BIOTIC Species Information for Neocrania anomala
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Researched byLizzie Tyler Data supplied byUniversity of Sheffield
Refereed byThis information is not refereed.
Taxonomy
Scientific nameNeocrania anomala Common nameA brachiopod
MCS CodeX7 Recent SynonymsCrania anomala

PhylumBrachiopoda Subphylum
Superclass ClassInarticulata
Subclass OrderAcrotretida
Suborder FamilyCraniidae
GenusNovocrania Speciesanomala
Subspecies   

Additional InformationUnusually for the inarticulate brachiopods, the shell contains calcium carbonate. In brachiopods the valves of the shell are dorso-ventral, whereas in bivlave molluscs the valves are lateral.
Taxonomy References Brunton & Curry, 1979, Howson & Picton, 1997, James et al., 1992, Rowell, 1960,
General Biology
Growth formBivalved
Feeding methodPassive suspension feeder
Active suspension feeder
Mobility/MovementPermanent attachment
Environmental positionEpifaunal
Typical food typesSeston HabitAttached
BioturbatorNot relevant FlexibilityNone (< 10 degrees)
FragilityIntermediate SizeSmall(1-2cm)
HeightNot researched Growth RateInsufficient information
Adult dispersal potentialNot researched DependencyIndependent
SociabilitySolitary
Toxic/Poisonous?No
General Biology Additional InformationThe lophophore forms the main feeding organ. Mucus is not used in particle capture, only for transport. Neocrania anomala exhibits some degree of particle selectivity. There is a complex mechanism for particle rejection. There is little information on growth rate except that it is believed to be represented by an exponentially declining curve but dependent on depth, food, population density etc. Growth after the first year is slow. Four or five year classes can be identified. Neocrania anomala is capable of recovery from considerable damage to the shell and soft tissue. The adults can be maintained quite well in aquaria and are generally hardy organisms.
Biology References Brunton & Curry, 1979, James et al., 1992, Atkins & Rudwick, 1962, Harper, 1991,
Distribution and Habitat
Distribution in Britain & IrelandFrom the Firth of Clyde up the west coast of Scotland including the Hebrides, Shetland, the south coast of England and the Isle of Man. In Ireland along the south coast, the north-west and the north-east.
Global distributionFrom the Canary Isles, the Britain Isles, the Faeroe Isles, Norway, Iceland and Spitzbergen.
Biogeographic rangeNot researched Depth range
MigratoryNon-migratory / Resident   
Distribution Additional InformationAbsent from the Irish Sea and from the east coast of Britain.

Substratum preferencesOther species (see additional information)
Bedrock
Large to very large boulders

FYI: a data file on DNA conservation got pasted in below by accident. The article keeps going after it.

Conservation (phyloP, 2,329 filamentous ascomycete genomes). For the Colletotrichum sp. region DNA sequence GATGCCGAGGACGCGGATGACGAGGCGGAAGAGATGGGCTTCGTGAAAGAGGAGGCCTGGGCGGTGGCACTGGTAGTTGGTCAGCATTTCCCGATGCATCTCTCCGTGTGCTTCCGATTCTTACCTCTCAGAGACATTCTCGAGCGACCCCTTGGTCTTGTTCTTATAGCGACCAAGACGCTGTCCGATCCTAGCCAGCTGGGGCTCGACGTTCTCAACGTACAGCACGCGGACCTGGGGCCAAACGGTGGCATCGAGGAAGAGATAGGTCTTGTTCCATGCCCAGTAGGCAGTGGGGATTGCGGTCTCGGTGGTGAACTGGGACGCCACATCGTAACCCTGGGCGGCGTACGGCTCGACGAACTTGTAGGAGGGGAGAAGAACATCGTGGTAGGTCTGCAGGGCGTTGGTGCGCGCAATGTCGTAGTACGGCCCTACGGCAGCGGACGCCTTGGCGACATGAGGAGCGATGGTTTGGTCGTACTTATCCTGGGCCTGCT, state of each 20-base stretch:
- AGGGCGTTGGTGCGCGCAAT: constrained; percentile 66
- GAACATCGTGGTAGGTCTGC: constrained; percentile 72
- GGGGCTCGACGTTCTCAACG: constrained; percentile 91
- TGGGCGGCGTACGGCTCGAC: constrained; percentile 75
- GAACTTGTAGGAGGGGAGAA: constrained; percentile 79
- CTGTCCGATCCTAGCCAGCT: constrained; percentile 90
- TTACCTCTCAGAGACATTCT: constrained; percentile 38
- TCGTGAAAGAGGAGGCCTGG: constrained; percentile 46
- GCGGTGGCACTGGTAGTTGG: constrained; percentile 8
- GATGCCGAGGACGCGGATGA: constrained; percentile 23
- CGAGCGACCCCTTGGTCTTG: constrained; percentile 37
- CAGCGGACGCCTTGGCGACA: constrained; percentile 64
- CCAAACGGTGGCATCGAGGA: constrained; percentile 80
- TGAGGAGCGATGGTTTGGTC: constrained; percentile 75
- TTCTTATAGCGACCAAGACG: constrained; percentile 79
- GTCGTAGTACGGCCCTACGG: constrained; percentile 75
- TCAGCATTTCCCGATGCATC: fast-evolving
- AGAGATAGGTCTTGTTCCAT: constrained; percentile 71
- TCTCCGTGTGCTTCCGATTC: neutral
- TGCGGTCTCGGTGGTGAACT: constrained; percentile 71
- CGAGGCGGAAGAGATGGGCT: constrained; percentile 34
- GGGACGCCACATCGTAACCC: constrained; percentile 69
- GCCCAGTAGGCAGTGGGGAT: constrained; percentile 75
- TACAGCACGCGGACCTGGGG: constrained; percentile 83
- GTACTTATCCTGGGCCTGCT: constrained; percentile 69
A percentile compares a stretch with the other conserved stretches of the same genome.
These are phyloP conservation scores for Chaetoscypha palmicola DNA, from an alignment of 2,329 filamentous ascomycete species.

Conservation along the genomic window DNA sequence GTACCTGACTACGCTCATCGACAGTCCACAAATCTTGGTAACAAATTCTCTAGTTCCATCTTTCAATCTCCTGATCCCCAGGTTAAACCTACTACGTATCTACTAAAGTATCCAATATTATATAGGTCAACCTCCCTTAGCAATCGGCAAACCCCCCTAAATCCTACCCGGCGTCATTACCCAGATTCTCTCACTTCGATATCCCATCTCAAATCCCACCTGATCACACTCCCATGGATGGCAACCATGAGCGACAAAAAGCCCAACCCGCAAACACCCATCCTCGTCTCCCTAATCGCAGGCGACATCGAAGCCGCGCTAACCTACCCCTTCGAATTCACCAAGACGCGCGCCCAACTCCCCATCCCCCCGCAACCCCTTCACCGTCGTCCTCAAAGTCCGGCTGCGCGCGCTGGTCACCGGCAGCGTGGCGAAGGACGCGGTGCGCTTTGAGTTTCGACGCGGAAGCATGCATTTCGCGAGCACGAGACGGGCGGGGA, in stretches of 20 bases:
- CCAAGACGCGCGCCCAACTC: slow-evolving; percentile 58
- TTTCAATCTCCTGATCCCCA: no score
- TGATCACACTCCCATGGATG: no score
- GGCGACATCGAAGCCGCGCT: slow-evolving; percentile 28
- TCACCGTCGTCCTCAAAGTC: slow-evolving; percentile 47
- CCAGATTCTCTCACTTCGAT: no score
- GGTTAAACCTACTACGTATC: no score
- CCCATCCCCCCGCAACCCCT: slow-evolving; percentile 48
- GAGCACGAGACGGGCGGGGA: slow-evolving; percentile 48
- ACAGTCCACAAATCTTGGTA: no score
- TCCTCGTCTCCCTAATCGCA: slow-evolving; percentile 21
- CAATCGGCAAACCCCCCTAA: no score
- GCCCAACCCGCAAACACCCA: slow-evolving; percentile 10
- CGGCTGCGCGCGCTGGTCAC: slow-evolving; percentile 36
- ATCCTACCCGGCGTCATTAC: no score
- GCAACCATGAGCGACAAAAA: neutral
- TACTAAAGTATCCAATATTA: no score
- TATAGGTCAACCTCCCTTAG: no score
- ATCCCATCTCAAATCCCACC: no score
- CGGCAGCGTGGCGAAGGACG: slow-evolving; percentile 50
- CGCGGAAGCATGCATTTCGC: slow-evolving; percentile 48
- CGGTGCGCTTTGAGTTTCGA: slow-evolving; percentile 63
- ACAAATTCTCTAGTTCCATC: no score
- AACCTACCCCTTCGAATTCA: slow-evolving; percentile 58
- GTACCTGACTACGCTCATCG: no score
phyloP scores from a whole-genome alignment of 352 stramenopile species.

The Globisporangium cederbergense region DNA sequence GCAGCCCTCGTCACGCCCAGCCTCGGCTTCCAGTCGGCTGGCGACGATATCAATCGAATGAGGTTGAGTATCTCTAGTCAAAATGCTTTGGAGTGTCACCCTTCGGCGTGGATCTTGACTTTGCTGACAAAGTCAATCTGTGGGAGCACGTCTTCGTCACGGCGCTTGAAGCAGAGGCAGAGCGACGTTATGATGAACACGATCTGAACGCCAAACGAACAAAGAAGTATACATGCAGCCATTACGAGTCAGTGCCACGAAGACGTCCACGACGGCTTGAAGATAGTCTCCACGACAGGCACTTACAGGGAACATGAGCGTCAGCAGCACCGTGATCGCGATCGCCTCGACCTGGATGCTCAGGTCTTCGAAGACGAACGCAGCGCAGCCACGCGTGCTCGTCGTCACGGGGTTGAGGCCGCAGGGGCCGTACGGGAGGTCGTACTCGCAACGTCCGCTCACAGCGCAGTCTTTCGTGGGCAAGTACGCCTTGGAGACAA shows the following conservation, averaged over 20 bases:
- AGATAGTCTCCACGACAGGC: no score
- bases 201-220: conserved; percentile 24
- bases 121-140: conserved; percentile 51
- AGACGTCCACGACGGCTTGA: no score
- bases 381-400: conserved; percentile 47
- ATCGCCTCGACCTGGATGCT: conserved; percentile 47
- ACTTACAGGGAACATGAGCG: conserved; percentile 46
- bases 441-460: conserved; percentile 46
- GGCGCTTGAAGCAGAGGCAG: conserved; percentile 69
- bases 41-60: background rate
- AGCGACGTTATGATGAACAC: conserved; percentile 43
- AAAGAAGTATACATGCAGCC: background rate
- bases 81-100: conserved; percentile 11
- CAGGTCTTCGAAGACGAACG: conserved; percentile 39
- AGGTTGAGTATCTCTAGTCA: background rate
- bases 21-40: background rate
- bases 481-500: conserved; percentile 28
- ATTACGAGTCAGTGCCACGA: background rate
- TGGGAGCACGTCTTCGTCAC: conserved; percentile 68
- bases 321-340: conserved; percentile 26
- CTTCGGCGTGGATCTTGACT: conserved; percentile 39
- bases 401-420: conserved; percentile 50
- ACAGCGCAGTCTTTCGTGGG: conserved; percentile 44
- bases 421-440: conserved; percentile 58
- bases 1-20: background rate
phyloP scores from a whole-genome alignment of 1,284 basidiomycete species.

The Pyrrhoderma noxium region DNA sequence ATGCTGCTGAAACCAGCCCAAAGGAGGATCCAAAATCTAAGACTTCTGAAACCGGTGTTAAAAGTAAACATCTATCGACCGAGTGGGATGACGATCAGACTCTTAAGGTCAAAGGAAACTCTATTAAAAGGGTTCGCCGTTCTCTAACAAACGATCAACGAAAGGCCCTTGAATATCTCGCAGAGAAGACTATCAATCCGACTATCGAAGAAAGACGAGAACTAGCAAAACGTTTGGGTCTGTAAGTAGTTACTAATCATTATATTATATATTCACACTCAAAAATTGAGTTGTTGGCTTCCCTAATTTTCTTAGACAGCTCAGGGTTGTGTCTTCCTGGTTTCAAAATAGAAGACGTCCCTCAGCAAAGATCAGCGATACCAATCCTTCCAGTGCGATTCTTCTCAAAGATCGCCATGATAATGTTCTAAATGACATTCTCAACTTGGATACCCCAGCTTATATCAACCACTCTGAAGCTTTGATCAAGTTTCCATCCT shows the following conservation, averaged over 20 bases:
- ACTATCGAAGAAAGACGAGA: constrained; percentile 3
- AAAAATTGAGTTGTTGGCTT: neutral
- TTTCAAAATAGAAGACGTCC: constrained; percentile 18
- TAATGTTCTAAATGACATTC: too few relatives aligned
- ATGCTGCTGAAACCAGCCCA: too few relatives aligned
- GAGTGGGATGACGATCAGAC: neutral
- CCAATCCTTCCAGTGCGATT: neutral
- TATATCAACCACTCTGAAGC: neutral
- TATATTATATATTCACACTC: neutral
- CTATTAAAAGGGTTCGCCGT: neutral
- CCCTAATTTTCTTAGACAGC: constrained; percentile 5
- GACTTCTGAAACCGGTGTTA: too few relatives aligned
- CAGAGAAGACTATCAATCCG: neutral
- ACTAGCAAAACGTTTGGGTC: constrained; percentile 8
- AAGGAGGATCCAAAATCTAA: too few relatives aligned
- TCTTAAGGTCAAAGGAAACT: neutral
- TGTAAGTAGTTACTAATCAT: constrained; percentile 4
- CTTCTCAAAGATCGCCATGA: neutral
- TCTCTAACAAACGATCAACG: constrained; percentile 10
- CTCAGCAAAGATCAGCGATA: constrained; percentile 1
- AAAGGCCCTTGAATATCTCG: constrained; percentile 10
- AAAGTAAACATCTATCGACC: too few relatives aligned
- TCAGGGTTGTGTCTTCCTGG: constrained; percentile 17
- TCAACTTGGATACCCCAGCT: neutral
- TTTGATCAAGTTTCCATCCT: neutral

Small boulders
Physiographic preferencesOpen coast
Offshore seabed
Sealoch
Biological zoneLower Infralittoral
Upper Circalittoral
Lower Circalittoral
Wave exposureModerately Exposed
Sheltered
Very Sheltered
Extremely Sheltered
Ultra Sheltered
Tidal stream strength/Water flowModerately Strong (1-3 kn)
Weak (<1 kn)
Very Weak (negligible)
SalinityFull (30-40 psu)
Habitat Preferences Additional InformationCan often be found living on Modiolus sp. or empty scallop shells.
Distribution References Brunton & Curry, 1979, James et al., 1992, Atkins & Rudwick, 1962, Harper, 1991, Rowell, 1960,
Reproduction/Life History
Reproductive typeGonochoristic
Developmental mechanismLecithotrophic
Reproductive SeasonApril to November Reproductive LocationWater column
Reproductive frequencyAnnual protracted Regeneration potential No
Life span6-10 years Age at reproductive maturity
Generation timeInsufficient information Fecundity
Egg/propagule size122.5 µm diameter Fertilization typeExternal
Larvae/Juveniles
Larval/Juvenile dispersal potential100-1000m Larval settlement periodInsufficient information
Duration of larval stage2-10 days   
Reproduction Preferences Additional InformationLongevity is suspected to be between 8-10 years. There is no obvious sexual dimorphism although the colour of the gonads may be distinguishing. Testes are light coloured white, pink, cream or blue and ovaries are orange-brown. Egg diameter is 120-125 microns. The species is free-spawning and fertilization is external in the surrounding water column. The eggs are more dense than seawater hatching into a free-swimming larval stage. The larvae are fully developed within three days and settle out in no more than a few days. Most of the literature suggests that dispersal ability is not great. Although the species may inhabit areas with water flow rates of up to 3 knots, the often restricted and sheltered habitat such as sea lochs may reduce dispersal ability. The breeding season in western Scotland has been inferred from the presence of recently settled juveniles. The larva may be able to delay settlement if the initial substratum is unsuitable or the water is too deep.
Reproduction References James et al., 1992, Rowell, 1960, Long & Stricker, 1991,
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